by Terry Morgan
Having seen a couple of plays written by Bruce Norris, (Clybourne Park and The Parallelogram) I’m beginning to detect a theme in his writing. He seems to find the purportedly liberal beliefs of certain rich white people worthy of ridicule, specifically convictions of a “politically correct” strain. Nowhere is this clearer than in his play The Pain And The Itch, where most of the characters are smug and self-deluded, almost to the point of caricature. Nonetheless, his writing is sharp and witty, and the new production of the show at the Zephyr Theatre is outstanding.
Mr. Hadid (Joe Holt) is a guest in the home of Clay (Eric Hunicutt) and Kelly (Beverly Hynds), who are recounting the story of a weird family dinner they had recently. Clay’s brother Cash (Trent Dawson) and his Russian girlfriend Kalina (Beth Triffon), along with Clay and Cash’s mother, Carol (April Adams), were guests. Cash is expert at annoying his younger brother, Kelly finds Kalina’s existence to be exasperating, and the well-meaning Carol manages to irritate everyone with her incessant chatter. At the same time, Clay and Kelly are worried about a painful rash their daughter Kayla has. (Kayla was played by Ava Bianchi, who was reviewed for this article, and Kiara Lisette Gamboa alternates in the role). Meanwhile Mr. Hadid listens politely, quite curious how much various things in the house cost, aware that the price of all this selfishness is about to come due.
Hunicutt implodes wonderfully as the bitter and self-pitying Clay and is well-matched with Hynds, whose Kelly is a model of domineering certitude. Dawson is bluntly hilarious as the more openly selfish Cash, and Triffon is very funny as the opinionated Kalina. Adams is painfully amusing as the oblivious Carol, and Holt is initially subdued and finally powerful as Hadid, although I hate it when playwrights leave an actor standing around onstage for a whole play just to use him at the very end.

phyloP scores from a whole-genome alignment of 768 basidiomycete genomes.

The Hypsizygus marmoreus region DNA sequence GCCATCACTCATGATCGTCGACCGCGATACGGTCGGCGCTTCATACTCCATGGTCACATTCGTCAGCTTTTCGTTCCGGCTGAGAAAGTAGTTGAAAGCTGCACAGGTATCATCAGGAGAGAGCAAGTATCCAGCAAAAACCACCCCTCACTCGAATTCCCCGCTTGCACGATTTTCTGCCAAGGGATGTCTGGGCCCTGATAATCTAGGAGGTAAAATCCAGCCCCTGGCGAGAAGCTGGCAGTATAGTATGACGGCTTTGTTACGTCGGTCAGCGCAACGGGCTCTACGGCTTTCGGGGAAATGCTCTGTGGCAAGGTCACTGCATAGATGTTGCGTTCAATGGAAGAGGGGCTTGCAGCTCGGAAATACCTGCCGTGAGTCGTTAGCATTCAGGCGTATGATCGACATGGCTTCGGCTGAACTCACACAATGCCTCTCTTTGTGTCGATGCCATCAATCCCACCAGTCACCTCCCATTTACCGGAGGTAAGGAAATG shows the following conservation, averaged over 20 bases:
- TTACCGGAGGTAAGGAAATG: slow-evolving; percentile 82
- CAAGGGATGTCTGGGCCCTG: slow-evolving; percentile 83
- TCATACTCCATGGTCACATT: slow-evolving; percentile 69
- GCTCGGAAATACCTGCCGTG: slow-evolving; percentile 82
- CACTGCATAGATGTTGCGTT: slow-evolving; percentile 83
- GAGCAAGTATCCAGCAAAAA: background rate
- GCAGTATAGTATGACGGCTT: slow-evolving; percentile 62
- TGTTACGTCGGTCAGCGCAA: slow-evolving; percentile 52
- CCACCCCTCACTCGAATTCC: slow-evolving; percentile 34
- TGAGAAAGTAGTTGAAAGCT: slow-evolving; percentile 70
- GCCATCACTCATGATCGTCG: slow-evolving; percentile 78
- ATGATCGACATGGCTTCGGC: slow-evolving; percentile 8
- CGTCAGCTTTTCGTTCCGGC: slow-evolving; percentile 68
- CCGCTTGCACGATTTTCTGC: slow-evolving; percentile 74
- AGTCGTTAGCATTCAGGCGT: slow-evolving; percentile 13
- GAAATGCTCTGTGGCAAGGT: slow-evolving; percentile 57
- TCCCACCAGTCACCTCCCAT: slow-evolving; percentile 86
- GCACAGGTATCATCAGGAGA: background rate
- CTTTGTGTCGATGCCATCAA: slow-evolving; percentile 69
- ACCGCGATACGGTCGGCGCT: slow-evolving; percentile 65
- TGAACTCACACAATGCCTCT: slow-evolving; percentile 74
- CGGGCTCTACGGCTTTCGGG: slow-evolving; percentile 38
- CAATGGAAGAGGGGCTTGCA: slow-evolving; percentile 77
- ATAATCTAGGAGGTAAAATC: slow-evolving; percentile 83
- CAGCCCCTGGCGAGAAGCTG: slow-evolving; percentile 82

Director Jennifer Chambers gets high-caliber work from her cast, and Joel Daavid’s warm, earth-tones living room set exudes the ambiance of a couple really wanting to be seen as both tasteful and successful. Overall, Norris’s writing works here, and he certainly has a flair for vicious dialogue. However, the plot machinations concerning Kayla and her itch (they haven’t seen a doctor about this ailment until now?) are less than credible, and the structure of the whole play being a retelling of the entire dinner in all its detail to Hadid is just completely unbelievable. There’s a good line where Cash speaks to Hadid: “You want to be more like us, but we’re a bunch of assholes.” This statement seems to be the thesis of the play, but other than making fun of these easy targets, I’m not quite certain what Norris was after. Regardless, this is a very strong production and the excellent cast makes it well worth seeing.